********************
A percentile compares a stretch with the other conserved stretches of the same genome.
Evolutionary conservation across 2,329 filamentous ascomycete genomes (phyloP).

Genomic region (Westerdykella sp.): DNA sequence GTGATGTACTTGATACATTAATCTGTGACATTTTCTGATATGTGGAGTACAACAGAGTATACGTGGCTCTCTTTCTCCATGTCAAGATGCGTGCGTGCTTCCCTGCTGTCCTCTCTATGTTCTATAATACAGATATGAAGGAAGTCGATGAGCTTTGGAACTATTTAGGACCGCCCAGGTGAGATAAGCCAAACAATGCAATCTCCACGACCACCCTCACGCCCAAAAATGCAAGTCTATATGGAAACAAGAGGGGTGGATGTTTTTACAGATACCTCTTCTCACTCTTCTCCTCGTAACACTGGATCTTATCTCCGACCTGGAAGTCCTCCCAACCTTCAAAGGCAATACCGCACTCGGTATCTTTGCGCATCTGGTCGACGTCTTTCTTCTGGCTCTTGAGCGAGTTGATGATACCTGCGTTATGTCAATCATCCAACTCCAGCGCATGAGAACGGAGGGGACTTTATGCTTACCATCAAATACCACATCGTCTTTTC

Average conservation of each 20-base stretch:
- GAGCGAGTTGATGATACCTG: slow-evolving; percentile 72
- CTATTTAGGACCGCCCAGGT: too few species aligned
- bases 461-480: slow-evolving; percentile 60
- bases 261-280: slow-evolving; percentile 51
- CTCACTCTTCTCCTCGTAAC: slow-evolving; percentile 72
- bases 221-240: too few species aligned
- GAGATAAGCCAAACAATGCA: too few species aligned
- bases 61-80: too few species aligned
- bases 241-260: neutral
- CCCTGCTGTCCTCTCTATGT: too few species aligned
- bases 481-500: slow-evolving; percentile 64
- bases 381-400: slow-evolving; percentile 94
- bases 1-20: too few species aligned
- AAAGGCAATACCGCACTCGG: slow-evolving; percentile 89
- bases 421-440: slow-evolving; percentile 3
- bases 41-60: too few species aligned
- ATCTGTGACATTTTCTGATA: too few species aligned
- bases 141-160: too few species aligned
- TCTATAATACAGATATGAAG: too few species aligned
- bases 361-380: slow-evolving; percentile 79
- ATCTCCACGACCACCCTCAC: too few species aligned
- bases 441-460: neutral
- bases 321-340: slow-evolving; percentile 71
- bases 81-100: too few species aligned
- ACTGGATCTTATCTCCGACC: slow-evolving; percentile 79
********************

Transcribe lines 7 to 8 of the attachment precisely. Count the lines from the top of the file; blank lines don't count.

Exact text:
- bases 461-480: slow-evolving; percentile 60
- bases 261-280: slow-evolving; percentile 51